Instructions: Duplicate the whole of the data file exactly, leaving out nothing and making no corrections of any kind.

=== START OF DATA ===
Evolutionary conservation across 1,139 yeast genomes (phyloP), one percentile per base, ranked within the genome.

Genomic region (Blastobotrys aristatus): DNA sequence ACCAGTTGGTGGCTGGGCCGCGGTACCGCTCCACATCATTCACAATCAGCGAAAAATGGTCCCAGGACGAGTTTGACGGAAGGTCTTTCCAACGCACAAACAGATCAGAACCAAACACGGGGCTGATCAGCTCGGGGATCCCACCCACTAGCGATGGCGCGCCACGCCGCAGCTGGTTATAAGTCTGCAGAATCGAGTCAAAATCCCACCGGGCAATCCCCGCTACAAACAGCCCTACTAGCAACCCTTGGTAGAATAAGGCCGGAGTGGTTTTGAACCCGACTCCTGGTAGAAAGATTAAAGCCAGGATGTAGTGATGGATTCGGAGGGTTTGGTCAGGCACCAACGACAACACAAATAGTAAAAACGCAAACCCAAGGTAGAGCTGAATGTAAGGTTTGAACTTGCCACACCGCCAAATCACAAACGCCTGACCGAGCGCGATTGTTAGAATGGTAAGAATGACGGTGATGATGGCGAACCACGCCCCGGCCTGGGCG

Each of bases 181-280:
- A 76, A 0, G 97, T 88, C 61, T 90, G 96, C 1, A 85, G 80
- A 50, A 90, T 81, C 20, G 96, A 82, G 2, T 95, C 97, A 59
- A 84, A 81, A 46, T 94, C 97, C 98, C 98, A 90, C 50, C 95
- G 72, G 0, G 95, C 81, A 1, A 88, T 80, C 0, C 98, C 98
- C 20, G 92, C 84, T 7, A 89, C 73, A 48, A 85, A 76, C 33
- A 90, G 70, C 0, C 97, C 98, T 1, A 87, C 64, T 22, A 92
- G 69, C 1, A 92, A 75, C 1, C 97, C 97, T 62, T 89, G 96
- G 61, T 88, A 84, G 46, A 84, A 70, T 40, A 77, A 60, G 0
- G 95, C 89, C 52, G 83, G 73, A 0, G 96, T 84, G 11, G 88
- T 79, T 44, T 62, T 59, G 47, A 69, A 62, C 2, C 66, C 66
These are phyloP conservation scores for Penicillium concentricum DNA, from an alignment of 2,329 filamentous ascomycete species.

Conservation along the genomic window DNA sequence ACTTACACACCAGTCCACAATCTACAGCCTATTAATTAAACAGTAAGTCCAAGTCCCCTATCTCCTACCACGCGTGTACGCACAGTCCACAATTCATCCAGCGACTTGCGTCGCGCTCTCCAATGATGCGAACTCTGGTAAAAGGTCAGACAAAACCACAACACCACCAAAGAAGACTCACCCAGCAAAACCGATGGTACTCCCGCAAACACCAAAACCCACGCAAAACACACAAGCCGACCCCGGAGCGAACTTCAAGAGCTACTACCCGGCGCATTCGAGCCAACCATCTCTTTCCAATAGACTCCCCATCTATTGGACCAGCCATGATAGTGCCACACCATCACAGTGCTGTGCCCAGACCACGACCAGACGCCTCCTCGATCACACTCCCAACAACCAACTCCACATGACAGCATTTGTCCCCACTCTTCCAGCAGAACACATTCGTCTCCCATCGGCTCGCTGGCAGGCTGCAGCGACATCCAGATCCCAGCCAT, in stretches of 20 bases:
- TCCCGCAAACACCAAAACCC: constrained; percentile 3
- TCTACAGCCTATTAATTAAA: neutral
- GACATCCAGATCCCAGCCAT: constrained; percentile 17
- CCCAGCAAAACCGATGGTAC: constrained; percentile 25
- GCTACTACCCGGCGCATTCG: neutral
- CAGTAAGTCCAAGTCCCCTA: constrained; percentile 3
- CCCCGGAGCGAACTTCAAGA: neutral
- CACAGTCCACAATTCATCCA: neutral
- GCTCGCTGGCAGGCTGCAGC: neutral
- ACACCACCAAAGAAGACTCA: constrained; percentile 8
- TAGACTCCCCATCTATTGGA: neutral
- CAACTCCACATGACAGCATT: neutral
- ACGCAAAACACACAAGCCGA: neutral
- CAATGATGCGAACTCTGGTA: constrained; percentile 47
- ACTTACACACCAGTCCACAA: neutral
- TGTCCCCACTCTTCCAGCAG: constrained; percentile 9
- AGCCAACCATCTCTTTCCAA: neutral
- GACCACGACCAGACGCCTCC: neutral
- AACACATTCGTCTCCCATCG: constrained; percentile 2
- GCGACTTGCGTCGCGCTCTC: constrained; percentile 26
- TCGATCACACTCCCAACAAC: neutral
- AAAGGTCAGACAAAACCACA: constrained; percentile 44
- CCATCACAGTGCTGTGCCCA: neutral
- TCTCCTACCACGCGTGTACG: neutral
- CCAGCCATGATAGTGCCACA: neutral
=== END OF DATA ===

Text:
Evolutionary conservation across 1,139 yeast genomes (phyloP), one percentile per base, ranked within the genome.

Genomic region (Blastobotrys aristatus): DNA sequence ACCAGTTGGTGGCTGGGCCGCGGTACCGCTCCACATCATTCACAATCAGCGAAAAATGGTCCCAGGACGAGTTTGACGGAAGGTCTTTCCAACGCACAAACAGATCAGAACCAAACACGGGGCTGATCAGCTCGGGGATCCCACCCACTAGCGATGGCGCGCCACGCCGCAGCTGGTTATAAGTCTGCAGAATCGAGTCAAAATCCCACCGGGCAATCCCCGCTACAAACAGCCCTACTAGCAACCCTTGGTAGAATAAGGCCGGAGTGGTTTTGAACCCGACTCCTGGTAGAAAGATTAAAGCCAGGATGTAGTGATGGATTCGGAGGGTTTGGTCAGGCACCAACGACAACACAAATAGTAAAAACGCAAACCCAAGGTAGAGCTGAATGTAAGGTTTGAACTTGCCACACCGCCAAATCACAAACGCCTGACCGAGCGCGATTGTTAGAATGGTAAGAATGACGGTGATGATGGCGAACCACGCCCCGGCCTGGGCG

Each of bases 181-280:
- A 76, A 0, G 97, T 88, C 61, T 90, G 96, C 1, A 85, G 80
- A 50, A 90, T 81, C 20, G 96, A 82, G 2, T 95, C 97, A 59
- A 84, A 81, A 46, T 94, C 97, C 98, C 98, A 90, C 50, C 95
- G 72, G 0, G 95, C 81, A 1, A 88, T 80, C 0, C 98, C 98
- C 20, G 92, C 84, T 7, A 89, C 73, A 48, A 85, A 76, C 33
- A 90, G 70, C 0, C 97, C 98, T 1, A 87, C 64, T 22, A 92
- G 69, C 1, A 92, A 75, C 1, C 97, C 97, T 62, T 89, G 96
- G 61, T 88, A 84, G 46, A 84, A 70, T 40, A 77, A 60, G 0
- G 95, C 89, C 52, G 83, G 73, A 0, G 96, T 84, G 11, G 88
- T 79, T 44, T 62, T 59, G 47, A 69, A 62, C 2, C 66, C 66
These are phyloP conservation scores for Penicillium concentricum DNA, from an alignment of 2,329 filamentous ascomycete species.

Conservation along the genomic window DNA sequence ACTTACACACCAGTCCACAATCTACAGCCTATTAATTAAACAGTAAGTCCAAGTCCCCTATCTCCTACCACGCGTGTACGCACAGTCCACAATTCATCCAGCGACTTGCGTCGCGCTCTCCAATGATGCGAACTCTGGTAAAAGGTCAGACAAAACCACAACACCACCAAAGAAGACTCACCCAGCAAAACCGATGGTACTCCCGCAAACACCAAAACCCACGCAAAACACACAAGCCGACCCCGGAGCGAACTTCAAGAGCTACTACCCGGCGCATTCGAGCCAACCATCTCTTTCCAATAGACTCCCCATCTATTGGACCAGCCATGATAGTGCCACACCATCACAGTGCTGTGCCCAGACCACGACCAGACGCCTCCTCGATCACACTCCCAACAACCAACTCCACATGACAGCATTTGTCCCCACTCTTCCAGCAGAACACATTCGTCTCCCATCGGCTCGCTGGCAGGCTGCAGCGACATCCAGATCCCAGCCAT, in stretches of 20 bases:
- TCCCGCAAACACCAAAACCC: constrained; percentile 3
- TCTACAGCCTATTAATTAAA: neutral
- GACATCCAGATCCCAGCCAT: constrained; percentile 17
- CCCAGCAAAACCGATGGTAC: constrained; percentile 25
- GCTACTACCCGGCGCATTCG: neutral
- CAGTAAGTCCAAGTCCCCTA: constrained; percentile 3
- CCCCGGAGCGAACTTCAAGA: neutral
- CACAGTCCACAATTCATCCA: neutral
- GCTCGCTGGCAGGCTGCAGC: neutral
- ACACCACCAAAGAAGACTCA: constrained; percentile 8
- TAGACTCCCCATCTATTGGA: neutral
- CAACTCCACATGACAGCATT: neutral
- ACGCAAAACACACAAGCCGA: neutral
- CAATGATGCGAACTCTGGTA: constrained; percentile 47
- ACTTACACACCAGTCCACAA: neutral
- TGTCCCCACTCTTCCAGCAG: constrained; percentile 9
- AGCCAACCATCTCTTTCCAA: neutral
- GACCACGACCAGACGCCTCC: neutral
- AACACATTCGTCTCCCATCG: constrained; percentile 2
- GCGACTTGCGTCGCGCTCTC: constrained; percentile 26
- TCGATCACACTCCCAACAAC: neutral
- AAAGGTCAGACAAAACCACA: constrained; percentile 44
- CCATCACAGTGCTGTGCCCA: neutral
- TCTCCTACCACGCGTGTACG: neutral
- CCAGCCATGATAGTGCCACA: neutral